One Comment

  1. Ian Ellis completed his research on the topic of Idiopathic Scoliosis. He first defines idiopathic scoliosis as a curvature of the spine that is at least at a 10-degree angle. Idiopathic Scoliosis can be caused by an adolescent growth spurt, and that is usually when someone is at the greatest risk of developing a scoliosis curve. Through his research, we learn that depending on the varying degrees of curvature of the spine, the severity of scoliosis is very different. The degree is what is used to classify the type of scoliosis, and therefore helps to determine treatment. This ranges from needing no treatment and having a small effect on daily life, to needing surgery and causing immense pain. Ian uses drawings to show the different degrees of scoliosis curves, and it allows the reader to better understand the difference between types of scoliosis, and the effect that a more severe curve could have on someone. When the degree of the curve is higher, the scoliosis will have greater side effects, such as rib humps, or other issues. The age of the patient can also have an effect, and with time, the scoliosis can progress. When patients are younger, the treatment plan can be a little bit different than in an adult. Ian breaks down the various forms of treatment for scoliosis, including monitoring, bracing, and surgery. Bracing helps to stop the progression of the curve, and has a very high success rate. It is known as the most efficient, and effective non-invasive treatment. After attempting bracing, and monitoring the progression, surgery can also be an option. Surgery is aimed at reducing the curve of the spine. Ian emphasized the importance of early recognition, monitoring, and bracing. These three can help reduce the need for surgery in patients.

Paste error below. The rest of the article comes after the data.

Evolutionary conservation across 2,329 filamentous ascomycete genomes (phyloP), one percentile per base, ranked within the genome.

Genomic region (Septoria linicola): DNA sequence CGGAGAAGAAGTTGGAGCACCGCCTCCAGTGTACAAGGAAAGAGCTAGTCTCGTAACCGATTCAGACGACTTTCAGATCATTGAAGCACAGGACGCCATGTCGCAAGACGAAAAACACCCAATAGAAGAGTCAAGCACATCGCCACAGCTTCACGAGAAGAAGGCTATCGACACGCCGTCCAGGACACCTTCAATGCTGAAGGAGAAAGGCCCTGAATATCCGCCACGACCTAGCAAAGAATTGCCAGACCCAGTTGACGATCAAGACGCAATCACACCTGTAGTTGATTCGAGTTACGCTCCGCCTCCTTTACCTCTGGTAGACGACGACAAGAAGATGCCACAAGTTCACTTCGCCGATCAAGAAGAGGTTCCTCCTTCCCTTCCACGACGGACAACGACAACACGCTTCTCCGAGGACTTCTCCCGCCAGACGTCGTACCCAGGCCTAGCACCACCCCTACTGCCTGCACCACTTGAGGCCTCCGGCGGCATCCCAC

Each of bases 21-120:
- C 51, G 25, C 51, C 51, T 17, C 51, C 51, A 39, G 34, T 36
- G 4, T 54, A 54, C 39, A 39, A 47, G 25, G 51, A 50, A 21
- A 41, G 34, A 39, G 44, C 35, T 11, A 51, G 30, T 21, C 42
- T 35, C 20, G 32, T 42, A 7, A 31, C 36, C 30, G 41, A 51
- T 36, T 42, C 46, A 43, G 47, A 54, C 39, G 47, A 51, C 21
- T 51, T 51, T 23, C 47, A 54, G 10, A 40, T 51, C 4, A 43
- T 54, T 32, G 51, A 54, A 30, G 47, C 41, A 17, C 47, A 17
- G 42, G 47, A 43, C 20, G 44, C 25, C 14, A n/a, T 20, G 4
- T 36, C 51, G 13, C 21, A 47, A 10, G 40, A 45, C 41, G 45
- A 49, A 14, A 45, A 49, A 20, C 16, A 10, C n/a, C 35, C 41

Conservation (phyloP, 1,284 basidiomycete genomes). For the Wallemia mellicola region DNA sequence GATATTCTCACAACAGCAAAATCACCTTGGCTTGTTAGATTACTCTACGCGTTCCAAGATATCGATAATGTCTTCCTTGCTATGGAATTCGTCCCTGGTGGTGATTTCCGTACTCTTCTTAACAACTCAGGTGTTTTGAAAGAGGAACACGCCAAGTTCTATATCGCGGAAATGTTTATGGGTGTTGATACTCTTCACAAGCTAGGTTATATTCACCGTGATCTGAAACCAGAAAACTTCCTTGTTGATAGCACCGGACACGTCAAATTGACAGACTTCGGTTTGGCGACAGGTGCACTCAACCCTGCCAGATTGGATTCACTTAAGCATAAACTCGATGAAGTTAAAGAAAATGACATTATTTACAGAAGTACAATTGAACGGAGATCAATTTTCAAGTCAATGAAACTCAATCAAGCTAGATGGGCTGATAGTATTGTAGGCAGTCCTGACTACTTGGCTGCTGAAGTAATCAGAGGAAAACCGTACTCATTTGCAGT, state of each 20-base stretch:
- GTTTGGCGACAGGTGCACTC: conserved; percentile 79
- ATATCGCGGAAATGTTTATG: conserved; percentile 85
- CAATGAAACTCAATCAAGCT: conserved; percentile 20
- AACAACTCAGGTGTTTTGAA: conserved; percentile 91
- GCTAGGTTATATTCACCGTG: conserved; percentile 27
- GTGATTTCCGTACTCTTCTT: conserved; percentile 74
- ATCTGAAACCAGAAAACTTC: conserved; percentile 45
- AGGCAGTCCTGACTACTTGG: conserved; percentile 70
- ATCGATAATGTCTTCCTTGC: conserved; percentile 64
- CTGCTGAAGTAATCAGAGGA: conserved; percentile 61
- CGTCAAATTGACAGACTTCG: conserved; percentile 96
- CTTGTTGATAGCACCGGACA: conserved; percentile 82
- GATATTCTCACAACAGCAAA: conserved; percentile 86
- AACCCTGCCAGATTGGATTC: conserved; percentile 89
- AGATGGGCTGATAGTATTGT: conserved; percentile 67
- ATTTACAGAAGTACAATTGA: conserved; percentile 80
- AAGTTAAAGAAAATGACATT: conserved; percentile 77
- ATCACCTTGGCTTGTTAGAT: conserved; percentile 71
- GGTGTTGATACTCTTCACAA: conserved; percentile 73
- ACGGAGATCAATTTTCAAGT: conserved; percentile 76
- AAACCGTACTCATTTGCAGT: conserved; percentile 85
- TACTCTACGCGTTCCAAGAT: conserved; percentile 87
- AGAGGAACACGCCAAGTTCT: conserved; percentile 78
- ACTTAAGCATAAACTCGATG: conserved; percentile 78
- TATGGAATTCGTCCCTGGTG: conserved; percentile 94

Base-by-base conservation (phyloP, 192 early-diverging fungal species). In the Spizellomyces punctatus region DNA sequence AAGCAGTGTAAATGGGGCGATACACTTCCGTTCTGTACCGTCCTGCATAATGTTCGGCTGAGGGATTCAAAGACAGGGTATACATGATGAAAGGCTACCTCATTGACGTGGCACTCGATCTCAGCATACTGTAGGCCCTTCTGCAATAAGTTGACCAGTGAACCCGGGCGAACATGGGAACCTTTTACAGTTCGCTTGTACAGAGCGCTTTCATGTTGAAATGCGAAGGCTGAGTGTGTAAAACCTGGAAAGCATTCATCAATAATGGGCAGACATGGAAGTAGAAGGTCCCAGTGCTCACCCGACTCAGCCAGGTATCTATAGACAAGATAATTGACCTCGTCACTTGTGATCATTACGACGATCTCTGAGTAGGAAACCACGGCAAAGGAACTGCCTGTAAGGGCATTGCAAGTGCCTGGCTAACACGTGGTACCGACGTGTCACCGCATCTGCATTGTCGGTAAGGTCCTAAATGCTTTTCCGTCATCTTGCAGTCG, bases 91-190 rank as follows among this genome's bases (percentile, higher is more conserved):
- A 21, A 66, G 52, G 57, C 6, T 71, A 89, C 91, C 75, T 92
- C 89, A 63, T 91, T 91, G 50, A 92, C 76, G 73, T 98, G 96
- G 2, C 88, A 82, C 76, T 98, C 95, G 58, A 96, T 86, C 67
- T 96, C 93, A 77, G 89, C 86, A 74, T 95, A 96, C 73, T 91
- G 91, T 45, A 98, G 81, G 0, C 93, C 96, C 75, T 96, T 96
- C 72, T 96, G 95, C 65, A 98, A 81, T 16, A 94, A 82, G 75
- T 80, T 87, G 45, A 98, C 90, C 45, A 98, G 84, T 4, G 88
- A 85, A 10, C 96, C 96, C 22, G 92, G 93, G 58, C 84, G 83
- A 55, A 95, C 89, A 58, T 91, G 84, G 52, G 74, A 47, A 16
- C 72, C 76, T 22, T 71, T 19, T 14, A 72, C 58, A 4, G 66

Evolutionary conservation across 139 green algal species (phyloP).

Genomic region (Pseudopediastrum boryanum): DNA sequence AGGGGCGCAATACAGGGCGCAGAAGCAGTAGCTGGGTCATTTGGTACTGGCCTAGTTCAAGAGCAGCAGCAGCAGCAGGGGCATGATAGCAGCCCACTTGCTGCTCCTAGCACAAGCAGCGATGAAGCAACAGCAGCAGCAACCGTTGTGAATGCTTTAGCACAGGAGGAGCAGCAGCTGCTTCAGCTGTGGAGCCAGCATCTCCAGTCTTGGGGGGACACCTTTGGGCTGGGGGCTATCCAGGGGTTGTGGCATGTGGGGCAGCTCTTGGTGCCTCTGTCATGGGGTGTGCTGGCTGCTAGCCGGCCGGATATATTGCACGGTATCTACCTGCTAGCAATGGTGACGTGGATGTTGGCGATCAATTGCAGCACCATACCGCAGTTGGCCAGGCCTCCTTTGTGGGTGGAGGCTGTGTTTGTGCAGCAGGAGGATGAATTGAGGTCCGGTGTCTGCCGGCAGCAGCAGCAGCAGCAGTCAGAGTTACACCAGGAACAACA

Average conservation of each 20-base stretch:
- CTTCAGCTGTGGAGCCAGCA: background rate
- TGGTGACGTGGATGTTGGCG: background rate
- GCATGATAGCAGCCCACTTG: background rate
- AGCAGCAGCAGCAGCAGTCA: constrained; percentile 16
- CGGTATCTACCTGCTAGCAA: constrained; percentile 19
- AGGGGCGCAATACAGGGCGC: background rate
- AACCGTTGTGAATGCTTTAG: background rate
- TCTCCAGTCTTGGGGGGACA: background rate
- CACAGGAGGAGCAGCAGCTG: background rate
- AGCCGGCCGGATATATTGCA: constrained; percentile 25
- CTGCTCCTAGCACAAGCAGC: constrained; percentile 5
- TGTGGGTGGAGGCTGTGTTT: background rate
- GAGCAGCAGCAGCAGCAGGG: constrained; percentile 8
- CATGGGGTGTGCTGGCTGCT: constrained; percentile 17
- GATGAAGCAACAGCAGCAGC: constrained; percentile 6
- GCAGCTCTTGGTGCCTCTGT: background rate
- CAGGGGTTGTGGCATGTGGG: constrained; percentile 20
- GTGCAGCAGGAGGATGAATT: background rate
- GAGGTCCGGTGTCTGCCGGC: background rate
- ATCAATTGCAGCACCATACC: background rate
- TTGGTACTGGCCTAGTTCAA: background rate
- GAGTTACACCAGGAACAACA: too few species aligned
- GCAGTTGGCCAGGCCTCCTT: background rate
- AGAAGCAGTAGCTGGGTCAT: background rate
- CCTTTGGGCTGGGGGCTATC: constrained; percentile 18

Emma Seward

Comments are closed.